There is virtually nothing written about the impact of Japanese cuisine on Portuguese food. While the Portuguese had significant trade and religious flow to Japan, only a few official Japanese convoys made the opposite journey. These few exchanges were not for trade purposes as much as religious ones; the primary goal was to introduce the Japanese to the splendour and grace of European kingdoms and of Christianity. 

European kings and courts were far less interested in receiving the goods brought from Japan than showing their guests what spectacular feasts they put on, and the guests— in one instance a group of young male ambassadors who were no more than 15 years of age— were not doing much of their own cooking.12 Additionally, Japanese ambassadors never stayed long, and the few Japanese people recorded as staying in the West were devout Christians who joined monasteries and tried their best to assimilate to the local culture. 

Although there is no official total of enslaved Japanese people taken to Portugal, it was noted that, “on average, each ship departing from [an intermediary port in] India bound for Portugal carried between 200 to 300 slaves,” with many boats coming in the two decades of legalised slavery.13 It is likely that, especially when employed as domestic servants, they practiced Japanese cooking techniques which were received by Portuguese locals. They also almost certainly cooked for themselves and passed this knowledge onto their children and others in their community. Histories of the enslaved are infamously poorly recorded due to obvious discrepancies in power (sometimes even being purposefully wiped from written record), hiding any legacy they might have left. 

Records show, however, that many Japanese people arrived enslaved and were freed upon arrival due to criminalisation of the slave trade. Afterwards, they quickly integrated into the community, marrying other Japanese people, people brought as slaves from other nations, and even Portuguese locals. In fact,  Japanese people were such a common part of society that they were “not considered a novelty” by Portuguese natives.14 Nevertheless, even in the 16th and 17th centuries during the height of trade between the two counties, “there is no evidence of the existence of a Japanese quarter or association in Portugal.”15 

All of these factors are compounded by Europe’s tradition of describing itself as the dynamic power which acts on other cultures but itself remains unaffected. This remains the case for Japan’s effect on Portuguese food culture, and leads us to an unfortunate truth: the culinary record of Japanese people in Portugal is nearly nonexistent. While Portuguese influence in Japan has left an enduring legacy, Japan’s effect on Portugal is not so clear cut. What happened to the cuisine of the multitudes of Japanese people living in Portugal? What effect, even if never documented in writing, did their culture have on that of the Portuguese?

Annotated Bibliography

de Sousa, Lúcio. The Portuguese Slave Trade in Early Modern Japan: Merchants, Jesuits and Japanese, Chinese, and Korean Slaves. Leiden: Brill, 2018.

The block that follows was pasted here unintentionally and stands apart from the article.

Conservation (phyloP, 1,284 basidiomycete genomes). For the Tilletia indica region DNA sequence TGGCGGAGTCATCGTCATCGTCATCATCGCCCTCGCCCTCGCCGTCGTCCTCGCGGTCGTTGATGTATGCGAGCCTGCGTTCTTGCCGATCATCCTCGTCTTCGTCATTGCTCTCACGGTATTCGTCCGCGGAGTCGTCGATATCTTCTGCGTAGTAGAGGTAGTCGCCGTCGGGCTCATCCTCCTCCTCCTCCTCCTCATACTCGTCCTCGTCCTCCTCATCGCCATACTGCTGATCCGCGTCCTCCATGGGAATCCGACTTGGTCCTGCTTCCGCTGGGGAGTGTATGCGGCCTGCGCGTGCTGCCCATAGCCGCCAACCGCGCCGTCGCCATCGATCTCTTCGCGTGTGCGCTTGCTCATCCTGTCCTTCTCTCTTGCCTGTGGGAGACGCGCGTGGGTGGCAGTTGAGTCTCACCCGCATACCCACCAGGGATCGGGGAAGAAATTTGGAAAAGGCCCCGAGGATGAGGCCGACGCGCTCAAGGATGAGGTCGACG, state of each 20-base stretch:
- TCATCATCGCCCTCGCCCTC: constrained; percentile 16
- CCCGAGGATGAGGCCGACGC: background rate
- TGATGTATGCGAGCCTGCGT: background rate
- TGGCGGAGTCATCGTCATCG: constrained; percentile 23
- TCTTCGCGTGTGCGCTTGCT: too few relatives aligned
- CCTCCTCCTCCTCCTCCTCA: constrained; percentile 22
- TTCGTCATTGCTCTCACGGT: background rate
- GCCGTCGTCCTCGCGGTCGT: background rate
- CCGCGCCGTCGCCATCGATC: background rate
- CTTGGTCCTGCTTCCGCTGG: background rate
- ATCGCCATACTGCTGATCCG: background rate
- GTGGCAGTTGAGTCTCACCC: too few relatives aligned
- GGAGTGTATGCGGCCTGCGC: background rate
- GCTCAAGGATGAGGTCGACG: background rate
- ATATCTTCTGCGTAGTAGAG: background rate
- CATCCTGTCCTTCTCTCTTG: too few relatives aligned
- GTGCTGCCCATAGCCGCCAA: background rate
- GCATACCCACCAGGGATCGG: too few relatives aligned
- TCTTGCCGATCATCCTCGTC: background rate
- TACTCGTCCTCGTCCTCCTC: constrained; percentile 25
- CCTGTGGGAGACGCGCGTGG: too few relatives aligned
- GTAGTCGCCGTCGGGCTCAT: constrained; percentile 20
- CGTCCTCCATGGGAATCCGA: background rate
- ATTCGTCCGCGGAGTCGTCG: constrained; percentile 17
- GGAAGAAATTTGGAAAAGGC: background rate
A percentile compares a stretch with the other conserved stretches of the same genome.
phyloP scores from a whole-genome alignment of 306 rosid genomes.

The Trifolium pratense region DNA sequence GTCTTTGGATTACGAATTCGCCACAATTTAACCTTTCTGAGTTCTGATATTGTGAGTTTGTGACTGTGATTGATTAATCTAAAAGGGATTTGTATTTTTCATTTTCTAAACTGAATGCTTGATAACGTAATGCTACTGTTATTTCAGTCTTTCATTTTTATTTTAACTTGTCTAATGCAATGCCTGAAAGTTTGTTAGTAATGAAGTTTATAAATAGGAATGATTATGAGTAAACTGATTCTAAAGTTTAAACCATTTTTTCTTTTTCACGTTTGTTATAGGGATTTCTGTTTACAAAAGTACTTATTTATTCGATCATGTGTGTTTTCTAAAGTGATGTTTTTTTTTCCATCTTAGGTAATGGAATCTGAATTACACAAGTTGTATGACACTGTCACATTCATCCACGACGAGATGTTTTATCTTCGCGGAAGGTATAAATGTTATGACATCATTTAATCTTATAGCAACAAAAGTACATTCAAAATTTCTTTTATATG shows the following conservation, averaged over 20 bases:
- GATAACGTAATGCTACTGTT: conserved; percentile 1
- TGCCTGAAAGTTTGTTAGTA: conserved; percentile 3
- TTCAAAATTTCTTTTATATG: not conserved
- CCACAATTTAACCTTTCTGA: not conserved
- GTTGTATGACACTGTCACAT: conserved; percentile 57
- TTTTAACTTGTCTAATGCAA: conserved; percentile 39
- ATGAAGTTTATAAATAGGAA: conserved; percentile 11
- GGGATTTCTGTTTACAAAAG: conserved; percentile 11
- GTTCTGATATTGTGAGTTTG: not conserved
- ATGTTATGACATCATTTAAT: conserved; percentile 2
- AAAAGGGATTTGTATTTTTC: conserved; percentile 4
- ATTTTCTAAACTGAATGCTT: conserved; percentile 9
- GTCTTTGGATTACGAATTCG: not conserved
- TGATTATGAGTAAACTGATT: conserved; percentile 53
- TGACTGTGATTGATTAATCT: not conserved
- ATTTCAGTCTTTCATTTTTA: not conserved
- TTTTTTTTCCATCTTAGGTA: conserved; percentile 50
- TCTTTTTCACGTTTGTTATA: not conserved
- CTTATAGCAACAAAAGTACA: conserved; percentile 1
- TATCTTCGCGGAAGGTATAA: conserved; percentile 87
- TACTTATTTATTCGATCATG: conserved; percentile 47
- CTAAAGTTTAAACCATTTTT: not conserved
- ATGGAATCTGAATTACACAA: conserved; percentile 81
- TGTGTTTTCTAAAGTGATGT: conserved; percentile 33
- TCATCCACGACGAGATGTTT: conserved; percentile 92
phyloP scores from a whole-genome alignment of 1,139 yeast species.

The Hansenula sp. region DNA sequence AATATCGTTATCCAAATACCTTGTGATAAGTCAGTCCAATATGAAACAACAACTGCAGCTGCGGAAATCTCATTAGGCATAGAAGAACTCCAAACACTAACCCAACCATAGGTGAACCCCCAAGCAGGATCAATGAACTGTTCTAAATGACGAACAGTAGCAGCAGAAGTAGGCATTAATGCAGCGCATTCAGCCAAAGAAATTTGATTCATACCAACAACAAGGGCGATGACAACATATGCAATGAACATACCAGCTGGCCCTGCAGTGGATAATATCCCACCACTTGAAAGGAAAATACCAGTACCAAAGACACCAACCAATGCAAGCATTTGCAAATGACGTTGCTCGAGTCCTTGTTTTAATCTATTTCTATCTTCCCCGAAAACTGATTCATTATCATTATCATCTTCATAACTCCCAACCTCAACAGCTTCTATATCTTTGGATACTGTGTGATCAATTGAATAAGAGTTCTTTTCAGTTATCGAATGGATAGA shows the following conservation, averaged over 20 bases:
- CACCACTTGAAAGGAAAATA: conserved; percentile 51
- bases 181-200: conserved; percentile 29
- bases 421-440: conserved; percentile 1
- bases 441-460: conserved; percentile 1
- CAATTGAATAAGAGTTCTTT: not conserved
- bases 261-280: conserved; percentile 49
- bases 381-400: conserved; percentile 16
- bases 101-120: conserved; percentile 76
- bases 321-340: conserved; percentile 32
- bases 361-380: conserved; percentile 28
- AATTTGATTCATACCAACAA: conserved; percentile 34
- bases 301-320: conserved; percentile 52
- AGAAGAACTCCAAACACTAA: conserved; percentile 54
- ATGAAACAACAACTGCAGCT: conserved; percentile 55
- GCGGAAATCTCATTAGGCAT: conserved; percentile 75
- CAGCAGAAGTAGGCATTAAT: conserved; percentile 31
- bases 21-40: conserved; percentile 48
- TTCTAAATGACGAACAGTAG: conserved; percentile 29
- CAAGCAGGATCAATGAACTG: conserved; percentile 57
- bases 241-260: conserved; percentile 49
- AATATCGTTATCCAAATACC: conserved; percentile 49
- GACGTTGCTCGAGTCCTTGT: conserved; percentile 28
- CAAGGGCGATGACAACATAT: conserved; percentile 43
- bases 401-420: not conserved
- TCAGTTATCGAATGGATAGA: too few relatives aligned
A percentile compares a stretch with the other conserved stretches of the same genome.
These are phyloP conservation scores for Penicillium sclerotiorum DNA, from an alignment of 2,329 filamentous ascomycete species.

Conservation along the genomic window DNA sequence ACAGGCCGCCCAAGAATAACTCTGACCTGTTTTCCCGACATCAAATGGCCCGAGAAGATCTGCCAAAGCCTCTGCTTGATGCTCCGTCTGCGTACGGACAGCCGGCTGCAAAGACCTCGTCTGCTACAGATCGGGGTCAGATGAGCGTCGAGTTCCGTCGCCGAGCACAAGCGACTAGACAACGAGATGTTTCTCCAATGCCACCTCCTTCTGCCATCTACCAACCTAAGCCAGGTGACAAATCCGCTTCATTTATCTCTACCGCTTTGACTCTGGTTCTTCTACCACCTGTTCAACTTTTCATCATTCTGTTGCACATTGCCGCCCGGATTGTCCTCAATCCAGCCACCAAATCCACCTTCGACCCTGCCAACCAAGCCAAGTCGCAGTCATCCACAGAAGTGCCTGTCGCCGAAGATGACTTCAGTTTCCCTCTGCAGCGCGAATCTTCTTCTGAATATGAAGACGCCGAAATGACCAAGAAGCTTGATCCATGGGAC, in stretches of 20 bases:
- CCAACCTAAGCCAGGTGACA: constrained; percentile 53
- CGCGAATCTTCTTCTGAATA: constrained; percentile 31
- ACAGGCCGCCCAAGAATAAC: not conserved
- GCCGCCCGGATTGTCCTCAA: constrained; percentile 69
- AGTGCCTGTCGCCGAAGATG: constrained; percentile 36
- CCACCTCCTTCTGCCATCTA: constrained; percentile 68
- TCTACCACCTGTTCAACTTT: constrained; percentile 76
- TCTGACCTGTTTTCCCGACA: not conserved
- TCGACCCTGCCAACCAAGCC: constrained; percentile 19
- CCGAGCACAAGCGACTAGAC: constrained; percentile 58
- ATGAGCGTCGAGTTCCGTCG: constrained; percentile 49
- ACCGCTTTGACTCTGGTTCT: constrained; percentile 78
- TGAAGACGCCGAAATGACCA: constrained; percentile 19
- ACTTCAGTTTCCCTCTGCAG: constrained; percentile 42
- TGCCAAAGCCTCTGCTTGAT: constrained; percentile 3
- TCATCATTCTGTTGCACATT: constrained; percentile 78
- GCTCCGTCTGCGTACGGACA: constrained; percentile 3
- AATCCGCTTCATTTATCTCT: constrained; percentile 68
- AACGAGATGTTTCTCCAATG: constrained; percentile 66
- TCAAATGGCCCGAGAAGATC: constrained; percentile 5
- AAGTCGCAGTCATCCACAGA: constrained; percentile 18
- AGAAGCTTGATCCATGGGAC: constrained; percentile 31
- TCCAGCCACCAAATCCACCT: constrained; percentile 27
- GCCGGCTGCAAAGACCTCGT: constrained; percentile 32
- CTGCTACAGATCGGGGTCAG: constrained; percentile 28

There are few books written on the Japanese slave trade to Portugal, but fortunately, de Sousa’s is one of them. This 500+ page work is the best resource available on the topic. Its pages feature an outline of trade policies surrounding Japanese slavery, case studies of particular enslaved individuals, and a look at nearly every diasporic population created in its wake.

Massarella, Derek, ed. Japanese Travellers in Sixteenth-Century Europe: a Dialogue Concerning the Mission of the Japanese Ambassadors to the Roman Curia (1590). Farnham: Ashgate, 2012. 

Japanese Travellers contains the conversational journals of the fifteen-year-old boys and missionaries of the Tenshō Embassy. It provides an in-depth account of the first official Japanese embassy to Portugal and at large Europe, including cultural differences that shocked the travelers and many details on life in early modern European society.

Itoh, Makiko. “Nanban Dishes Are Fit for a Barbarian.” The Japan Times, May 15, 2015. 

This article from The Japan Times was very useful in establishing a brief history of the word “nanban.” Author Makiko Itohv is also very familiar with what constitutes nanban cuisine, providing details which were essential in establishing a list on nanban foods for our article.

Written by Clara Zervigon.


1 “Japan–Portugal Relations.” Wikipedia. Wikimedia Foundation, June 11, 2020.

2  “Japan–Portugal Relations.” Wikipedia. 2020. 

3 Ibid. 

4 Japan–Portugal Relations.” Wikipedia. 2020. 

5 “Glossary of Japanese Words of Portuguese Origin.” Wikipedia. Wikimedia Foundation, June 22, 2020. 

6 “Konpeitō.” Wikipedia. Wikimedia Foundation, June 26, 2020.

7 “Konpeito, a Candy Rooted in Japanese Culture.” Japan Crate News, November 17, 2016.

8 Itoh, Makiko. “Nanban Dishes Are Fit for a Barbarian.” The Japan Times, May 15, 2015.

Wanderer, Rotwein. “Nanbanzuke – Japanese Escabeche.” The Door into Promised Lands, August 22, 2019.

10 Makiko. “Nanban Dishes,” 2015.

11 Ibid. 

12 Derek Massarella, ed. Japanese Travellers in Sixteenth-Century Europe: a Dialogue Concerning the Mission of the Japanese Ambassadors to the Roman Curia (1590). Farnham: Ashgate, 2012. 

13 de Sousa. The Portuguese Slave Trade, 461

14  de Sousa. The Portuguese Slave Trade, 466.

15 de Sousa. The Portuguese Slave Trade,  473.